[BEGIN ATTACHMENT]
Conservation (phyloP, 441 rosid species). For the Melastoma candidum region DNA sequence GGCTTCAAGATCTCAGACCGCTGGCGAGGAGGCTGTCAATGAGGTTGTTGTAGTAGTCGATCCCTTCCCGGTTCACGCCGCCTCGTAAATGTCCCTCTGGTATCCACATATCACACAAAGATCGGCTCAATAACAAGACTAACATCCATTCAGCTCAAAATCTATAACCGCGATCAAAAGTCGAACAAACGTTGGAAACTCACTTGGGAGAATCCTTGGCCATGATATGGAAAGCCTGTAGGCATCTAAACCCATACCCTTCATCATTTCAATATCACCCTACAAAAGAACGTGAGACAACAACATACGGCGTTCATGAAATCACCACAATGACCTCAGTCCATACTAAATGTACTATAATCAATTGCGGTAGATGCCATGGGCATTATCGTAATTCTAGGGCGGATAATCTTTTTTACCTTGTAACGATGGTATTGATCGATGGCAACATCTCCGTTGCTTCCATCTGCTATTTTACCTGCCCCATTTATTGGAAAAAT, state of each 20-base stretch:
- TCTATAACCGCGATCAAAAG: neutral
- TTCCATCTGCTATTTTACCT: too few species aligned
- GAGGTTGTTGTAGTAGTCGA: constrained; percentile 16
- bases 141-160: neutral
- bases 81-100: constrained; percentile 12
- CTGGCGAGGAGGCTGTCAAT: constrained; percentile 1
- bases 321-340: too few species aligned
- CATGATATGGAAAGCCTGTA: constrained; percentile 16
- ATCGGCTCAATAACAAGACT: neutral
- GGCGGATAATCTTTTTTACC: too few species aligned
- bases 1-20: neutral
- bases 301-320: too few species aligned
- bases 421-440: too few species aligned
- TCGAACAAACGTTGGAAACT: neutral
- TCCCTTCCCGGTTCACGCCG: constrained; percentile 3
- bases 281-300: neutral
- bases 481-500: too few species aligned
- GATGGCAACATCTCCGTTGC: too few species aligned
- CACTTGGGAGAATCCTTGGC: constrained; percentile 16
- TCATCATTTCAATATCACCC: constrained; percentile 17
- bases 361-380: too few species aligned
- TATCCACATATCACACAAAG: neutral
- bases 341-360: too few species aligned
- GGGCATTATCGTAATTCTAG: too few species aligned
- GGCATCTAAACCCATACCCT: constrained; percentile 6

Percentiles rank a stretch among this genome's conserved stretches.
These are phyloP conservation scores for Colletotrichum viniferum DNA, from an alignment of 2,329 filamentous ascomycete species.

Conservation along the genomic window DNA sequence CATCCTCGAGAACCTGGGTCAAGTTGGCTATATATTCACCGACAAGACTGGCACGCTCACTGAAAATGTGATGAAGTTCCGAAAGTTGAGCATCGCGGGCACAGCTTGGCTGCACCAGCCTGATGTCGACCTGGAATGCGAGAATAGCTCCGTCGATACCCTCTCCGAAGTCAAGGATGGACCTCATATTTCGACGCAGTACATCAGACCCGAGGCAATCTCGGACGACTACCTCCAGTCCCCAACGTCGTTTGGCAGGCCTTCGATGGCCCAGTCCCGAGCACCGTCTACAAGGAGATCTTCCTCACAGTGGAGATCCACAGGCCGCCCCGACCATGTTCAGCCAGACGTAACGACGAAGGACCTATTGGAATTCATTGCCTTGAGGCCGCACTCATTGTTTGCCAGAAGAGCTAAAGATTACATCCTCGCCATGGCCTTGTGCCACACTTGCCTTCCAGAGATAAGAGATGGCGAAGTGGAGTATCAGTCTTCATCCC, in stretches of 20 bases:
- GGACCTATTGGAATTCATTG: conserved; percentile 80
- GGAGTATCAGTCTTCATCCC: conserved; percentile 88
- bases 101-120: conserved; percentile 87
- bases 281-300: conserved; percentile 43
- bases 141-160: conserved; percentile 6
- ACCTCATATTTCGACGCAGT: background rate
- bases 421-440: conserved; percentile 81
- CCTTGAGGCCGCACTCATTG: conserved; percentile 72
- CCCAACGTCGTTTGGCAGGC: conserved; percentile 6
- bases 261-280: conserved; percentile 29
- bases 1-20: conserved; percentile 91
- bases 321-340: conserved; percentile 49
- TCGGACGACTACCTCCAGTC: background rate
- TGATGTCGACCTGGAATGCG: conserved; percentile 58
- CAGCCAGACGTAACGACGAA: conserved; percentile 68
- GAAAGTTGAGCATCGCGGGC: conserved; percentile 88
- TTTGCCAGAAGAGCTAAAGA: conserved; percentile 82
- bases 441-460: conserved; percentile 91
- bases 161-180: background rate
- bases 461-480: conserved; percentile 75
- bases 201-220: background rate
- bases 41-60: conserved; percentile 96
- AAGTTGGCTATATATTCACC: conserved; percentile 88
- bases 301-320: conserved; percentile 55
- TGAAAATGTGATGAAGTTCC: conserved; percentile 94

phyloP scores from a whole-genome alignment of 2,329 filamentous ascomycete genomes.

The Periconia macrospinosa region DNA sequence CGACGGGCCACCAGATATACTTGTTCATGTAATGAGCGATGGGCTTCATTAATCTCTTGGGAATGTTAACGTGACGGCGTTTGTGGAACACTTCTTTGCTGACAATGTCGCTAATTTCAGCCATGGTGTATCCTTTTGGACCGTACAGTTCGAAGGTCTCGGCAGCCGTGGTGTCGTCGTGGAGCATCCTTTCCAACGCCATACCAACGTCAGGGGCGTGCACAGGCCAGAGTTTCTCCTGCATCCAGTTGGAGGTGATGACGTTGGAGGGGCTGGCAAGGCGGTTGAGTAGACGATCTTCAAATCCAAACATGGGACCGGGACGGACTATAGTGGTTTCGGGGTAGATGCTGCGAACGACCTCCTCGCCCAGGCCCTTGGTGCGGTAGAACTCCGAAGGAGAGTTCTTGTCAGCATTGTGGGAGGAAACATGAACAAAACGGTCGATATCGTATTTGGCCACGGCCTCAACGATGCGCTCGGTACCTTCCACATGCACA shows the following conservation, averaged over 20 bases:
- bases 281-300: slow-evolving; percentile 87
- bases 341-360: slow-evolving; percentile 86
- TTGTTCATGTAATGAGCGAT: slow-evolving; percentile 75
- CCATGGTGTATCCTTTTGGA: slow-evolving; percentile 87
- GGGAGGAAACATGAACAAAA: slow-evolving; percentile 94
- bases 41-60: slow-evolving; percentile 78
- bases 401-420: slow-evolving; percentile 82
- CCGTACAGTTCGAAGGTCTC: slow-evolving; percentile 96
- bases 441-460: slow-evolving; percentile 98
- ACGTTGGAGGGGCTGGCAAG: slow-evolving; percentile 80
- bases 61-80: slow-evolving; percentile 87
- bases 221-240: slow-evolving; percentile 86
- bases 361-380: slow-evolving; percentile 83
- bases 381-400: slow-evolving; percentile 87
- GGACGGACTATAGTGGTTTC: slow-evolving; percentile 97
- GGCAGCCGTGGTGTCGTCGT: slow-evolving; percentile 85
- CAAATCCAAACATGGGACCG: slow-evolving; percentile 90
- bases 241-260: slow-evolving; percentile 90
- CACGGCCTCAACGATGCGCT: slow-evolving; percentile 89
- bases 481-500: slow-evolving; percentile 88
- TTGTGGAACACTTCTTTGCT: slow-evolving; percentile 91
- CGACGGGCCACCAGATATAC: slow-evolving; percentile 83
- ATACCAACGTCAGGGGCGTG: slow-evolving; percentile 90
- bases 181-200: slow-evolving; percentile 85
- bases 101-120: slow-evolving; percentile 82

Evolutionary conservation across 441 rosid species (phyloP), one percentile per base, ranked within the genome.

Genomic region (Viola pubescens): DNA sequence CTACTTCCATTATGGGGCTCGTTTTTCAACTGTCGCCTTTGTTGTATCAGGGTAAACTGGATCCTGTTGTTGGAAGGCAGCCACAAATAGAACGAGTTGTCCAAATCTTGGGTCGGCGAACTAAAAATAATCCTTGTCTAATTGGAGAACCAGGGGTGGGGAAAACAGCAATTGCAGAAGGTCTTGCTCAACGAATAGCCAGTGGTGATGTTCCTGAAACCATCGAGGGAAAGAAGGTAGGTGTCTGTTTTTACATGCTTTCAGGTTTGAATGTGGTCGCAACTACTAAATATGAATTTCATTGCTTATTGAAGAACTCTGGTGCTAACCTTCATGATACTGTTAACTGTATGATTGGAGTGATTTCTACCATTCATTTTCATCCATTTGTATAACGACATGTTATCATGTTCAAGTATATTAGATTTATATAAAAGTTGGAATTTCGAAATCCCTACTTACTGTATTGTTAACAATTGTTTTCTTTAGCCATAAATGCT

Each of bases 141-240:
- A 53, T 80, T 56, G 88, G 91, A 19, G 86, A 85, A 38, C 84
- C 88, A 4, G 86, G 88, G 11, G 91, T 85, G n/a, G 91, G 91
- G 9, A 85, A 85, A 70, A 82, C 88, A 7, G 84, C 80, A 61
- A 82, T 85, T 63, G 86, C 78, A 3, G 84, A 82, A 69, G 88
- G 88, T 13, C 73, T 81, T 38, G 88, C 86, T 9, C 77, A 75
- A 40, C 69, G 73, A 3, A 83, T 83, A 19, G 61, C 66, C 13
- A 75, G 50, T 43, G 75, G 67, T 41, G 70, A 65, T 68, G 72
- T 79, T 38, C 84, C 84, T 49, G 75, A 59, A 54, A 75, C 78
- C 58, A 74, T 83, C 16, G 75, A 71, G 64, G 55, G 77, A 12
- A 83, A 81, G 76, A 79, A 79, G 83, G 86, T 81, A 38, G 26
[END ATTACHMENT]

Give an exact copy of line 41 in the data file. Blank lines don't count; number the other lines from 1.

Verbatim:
- bases 321-340: conserved; percentile 49